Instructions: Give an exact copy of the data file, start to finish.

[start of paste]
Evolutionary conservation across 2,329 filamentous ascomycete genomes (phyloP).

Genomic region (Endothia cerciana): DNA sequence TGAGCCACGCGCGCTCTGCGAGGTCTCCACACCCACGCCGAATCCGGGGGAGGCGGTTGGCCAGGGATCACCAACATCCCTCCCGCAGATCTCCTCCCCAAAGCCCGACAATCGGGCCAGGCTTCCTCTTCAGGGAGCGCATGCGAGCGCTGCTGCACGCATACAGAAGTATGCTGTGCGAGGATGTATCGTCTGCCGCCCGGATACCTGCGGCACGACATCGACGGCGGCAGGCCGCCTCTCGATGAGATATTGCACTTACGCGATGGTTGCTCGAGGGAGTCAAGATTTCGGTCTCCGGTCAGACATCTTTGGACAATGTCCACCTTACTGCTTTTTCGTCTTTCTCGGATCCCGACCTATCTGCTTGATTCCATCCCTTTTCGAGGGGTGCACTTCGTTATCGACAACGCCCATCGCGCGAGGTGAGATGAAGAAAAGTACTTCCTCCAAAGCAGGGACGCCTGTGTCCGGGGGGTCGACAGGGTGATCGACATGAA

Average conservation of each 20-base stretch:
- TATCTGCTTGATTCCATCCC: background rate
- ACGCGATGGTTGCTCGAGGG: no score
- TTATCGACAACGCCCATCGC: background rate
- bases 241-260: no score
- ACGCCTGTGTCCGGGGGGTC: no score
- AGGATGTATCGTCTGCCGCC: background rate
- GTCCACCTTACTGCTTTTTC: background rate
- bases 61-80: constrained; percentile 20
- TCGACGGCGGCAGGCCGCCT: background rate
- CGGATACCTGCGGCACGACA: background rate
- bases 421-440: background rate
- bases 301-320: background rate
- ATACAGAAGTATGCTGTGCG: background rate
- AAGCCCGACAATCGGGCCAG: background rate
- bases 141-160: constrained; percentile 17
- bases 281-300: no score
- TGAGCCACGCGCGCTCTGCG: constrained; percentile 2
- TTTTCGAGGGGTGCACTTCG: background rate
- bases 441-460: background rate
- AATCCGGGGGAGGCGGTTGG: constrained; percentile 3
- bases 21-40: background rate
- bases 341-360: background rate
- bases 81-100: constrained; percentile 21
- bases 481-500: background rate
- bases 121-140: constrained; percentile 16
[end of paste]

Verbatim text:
Evolutionary conservation across 2,329 filamentous ascomycete genomes (phyloP).

Genomic region (Endothia cerciana): DNA sequence TGAGCCACGCGCGCTCTGCGAGGTCTCCACACCCACGCCGAATCCGGGGGAGGCGGTTGGCCAGGGATCACCAACATCCCTCCCGCAGATCTCCTCCCCAAAGCCCGACAATCGGGCCAGGCTTCCTCTTCAGGGAGCGCATGCGAGCGCTGCTGCACGCATACAGAAGTATGCTGTGCGAGGATGTATCGTCTGCCGCCCGGATACCTGCGGCACGACATCGACGGCGGCAGGCCGCCTCTCGATGAGATATTGCACTTACGCGATGGTTGCTCGAGGGAGTCAAGATTTCGGTCTCCGGTCAGACATCTTTGGACAATGTCCACCTTACTGCTTTTTCGTCTTTCTCGGATCCCGACCTATCTGCTTGATTCCATCCCTTTTCGAGGGGTGCACTTCGTTATCGACAACGCCCATCGCGCGAGGTGAGATGAAGAAAAGTACTTCCTCCAAAGCAGGGACGCCTGTGTCCGGGGGGTCGACAGGGTGATCGACATGAA

Average conservation of each 20-base stretch:
- TATCTGCTTGATTCCATCCC: background rate
- ACGCGATGGTTGCTCGAGGG: no score
- TTATCGACAACGCCCATCGC: background rate
- bases 241-260: no score
- ACGCCTGTGTCCGGGGGGTC: no score
- AGGATGTATCGTCTGCCGCC: background rate
- GTCCACCTTACTGCTTTTTC: background rate
- bases 61-80: constrained; percentile 20
- TCGACGGCGGCAGGCCGCCT: background rate
- CGGATACCTGCGGCACGACA: background rate
- bases 421-440: background rate
- bases 301-320: background rate
- ATACAGAAGTATGCTGTGCG: background rate
- AAGCCCGACAATCGGGCCAG: background rate
- bases 141-160: constrained; percentile 17
- bases 281-300: no score
- TGAGCCACGCGCGCTCTGCG: constrained; percentile 2
- TTTTCGAGGGGTGCACTTCG: background rate
- bases 441-460: background rate
- AATCCGGGGGAGGCGGTTGG: constrained; percentile 3
- bases 21-40: background rate
- bases 341-360: background rate
- bases 81-100: constrained; percentile 21
- bases 481-500: background rate
- bases 121-140: constrained; percentile 16